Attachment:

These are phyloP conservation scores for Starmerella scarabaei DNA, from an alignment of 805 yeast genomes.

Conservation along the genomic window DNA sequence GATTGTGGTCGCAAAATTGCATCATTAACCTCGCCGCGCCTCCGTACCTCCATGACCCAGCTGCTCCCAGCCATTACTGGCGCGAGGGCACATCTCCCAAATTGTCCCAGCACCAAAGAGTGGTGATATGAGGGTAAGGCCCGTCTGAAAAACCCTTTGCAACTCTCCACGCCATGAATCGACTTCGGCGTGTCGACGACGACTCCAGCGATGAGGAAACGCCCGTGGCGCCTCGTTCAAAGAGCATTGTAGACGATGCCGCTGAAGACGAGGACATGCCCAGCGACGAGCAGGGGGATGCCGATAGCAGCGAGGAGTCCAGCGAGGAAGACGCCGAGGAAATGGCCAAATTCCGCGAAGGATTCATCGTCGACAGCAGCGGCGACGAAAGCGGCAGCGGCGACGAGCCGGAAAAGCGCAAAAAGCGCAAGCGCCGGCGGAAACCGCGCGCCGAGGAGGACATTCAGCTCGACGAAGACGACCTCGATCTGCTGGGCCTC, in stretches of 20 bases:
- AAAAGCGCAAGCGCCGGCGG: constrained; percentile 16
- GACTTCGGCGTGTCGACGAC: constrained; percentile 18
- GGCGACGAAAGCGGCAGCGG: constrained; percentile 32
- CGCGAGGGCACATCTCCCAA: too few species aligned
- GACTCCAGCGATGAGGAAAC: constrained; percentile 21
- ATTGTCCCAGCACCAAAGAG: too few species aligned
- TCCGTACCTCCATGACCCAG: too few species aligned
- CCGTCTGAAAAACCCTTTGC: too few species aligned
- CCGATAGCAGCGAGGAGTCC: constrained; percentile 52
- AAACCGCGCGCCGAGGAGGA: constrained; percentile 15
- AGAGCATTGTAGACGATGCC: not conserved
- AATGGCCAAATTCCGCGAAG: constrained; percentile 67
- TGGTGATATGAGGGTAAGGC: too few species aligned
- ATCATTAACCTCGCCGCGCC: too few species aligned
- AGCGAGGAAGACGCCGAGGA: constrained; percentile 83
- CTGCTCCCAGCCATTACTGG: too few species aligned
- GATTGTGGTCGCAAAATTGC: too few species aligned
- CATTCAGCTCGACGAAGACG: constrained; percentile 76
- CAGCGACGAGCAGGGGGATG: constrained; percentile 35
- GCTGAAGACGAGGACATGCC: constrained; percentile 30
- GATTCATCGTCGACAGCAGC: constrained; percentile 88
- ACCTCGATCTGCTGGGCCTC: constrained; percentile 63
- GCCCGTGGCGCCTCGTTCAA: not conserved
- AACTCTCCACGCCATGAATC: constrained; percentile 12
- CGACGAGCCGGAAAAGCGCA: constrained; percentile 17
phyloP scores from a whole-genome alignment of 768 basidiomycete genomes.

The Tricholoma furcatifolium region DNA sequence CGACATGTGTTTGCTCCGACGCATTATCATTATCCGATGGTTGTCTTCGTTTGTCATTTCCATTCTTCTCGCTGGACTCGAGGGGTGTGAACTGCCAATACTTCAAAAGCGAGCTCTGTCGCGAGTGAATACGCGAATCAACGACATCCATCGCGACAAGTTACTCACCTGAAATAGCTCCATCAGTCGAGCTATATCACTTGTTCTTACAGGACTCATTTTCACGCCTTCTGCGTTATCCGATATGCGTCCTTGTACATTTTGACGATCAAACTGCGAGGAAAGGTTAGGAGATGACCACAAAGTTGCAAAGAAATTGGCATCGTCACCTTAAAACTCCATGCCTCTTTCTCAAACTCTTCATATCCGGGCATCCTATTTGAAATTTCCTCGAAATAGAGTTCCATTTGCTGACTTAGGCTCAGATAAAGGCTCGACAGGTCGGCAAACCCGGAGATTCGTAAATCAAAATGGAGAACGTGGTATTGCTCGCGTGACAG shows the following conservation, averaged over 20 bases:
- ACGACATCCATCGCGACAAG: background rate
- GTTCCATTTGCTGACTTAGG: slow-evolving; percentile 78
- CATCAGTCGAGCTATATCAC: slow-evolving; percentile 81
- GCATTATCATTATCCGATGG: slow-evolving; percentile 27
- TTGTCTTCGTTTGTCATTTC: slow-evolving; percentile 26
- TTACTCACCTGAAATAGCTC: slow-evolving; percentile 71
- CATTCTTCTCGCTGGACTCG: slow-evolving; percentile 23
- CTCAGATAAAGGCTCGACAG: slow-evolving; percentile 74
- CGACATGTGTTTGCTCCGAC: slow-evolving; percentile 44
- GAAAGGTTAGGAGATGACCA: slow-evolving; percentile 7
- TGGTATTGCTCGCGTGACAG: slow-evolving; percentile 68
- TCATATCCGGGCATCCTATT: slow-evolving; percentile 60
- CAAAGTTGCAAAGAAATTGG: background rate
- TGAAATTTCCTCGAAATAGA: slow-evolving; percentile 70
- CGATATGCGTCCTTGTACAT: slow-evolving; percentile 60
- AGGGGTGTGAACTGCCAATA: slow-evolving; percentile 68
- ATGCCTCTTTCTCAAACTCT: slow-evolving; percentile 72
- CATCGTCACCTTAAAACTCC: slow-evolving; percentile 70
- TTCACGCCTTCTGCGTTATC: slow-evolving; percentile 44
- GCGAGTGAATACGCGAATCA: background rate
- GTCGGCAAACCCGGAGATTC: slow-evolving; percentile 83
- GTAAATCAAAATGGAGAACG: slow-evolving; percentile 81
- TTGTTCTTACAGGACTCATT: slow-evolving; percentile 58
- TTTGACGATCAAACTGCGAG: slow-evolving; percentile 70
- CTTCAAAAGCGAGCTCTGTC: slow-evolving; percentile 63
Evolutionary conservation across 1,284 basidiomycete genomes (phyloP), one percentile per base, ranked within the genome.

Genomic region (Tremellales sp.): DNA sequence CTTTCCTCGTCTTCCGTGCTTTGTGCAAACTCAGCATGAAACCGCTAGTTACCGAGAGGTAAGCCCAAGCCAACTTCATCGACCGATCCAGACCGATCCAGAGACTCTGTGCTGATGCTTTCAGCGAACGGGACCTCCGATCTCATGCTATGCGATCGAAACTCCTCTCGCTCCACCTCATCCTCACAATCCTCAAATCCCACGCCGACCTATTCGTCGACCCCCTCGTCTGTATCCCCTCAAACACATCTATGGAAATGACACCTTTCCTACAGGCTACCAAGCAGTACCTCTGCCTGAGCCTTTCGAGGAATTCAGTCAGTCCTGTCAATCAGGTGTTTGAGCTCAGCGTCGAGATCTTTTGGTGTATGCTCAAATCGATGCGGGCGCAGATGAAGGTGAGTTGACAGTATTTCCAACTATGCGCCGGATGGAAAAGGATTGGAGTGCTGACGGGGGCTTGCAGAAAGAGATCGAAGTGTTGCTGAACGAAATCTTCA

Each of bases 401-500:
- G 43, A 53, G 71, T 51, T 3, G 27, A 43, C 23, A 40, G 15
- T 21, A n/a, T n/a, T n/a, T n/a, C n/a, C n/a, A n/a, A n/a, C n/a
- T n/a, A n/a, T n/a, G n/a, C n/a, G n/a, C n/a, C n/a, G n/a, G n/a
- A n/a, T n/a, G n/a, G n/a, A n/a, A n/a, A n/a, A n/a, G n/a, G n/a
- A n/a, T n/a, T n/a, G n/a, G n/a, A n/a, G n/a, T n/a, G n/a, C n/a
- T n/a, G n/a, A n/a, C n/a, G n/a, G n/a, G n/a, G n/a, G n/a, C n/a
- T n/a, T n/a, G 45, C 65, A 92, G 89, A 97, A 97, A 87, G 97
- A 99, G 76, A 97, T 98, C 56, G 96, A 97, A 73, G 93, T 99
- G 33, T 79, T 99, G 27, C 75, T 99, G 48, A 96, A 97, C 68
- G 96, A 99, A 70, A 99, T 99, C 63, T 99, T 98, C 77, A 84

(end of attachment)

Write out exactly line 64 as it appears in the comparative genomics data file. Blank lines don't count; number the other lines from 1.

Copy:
- T n/a, T n/a, G 45, C 65, A 92, G 89, A 97, A 97, A 87, G 97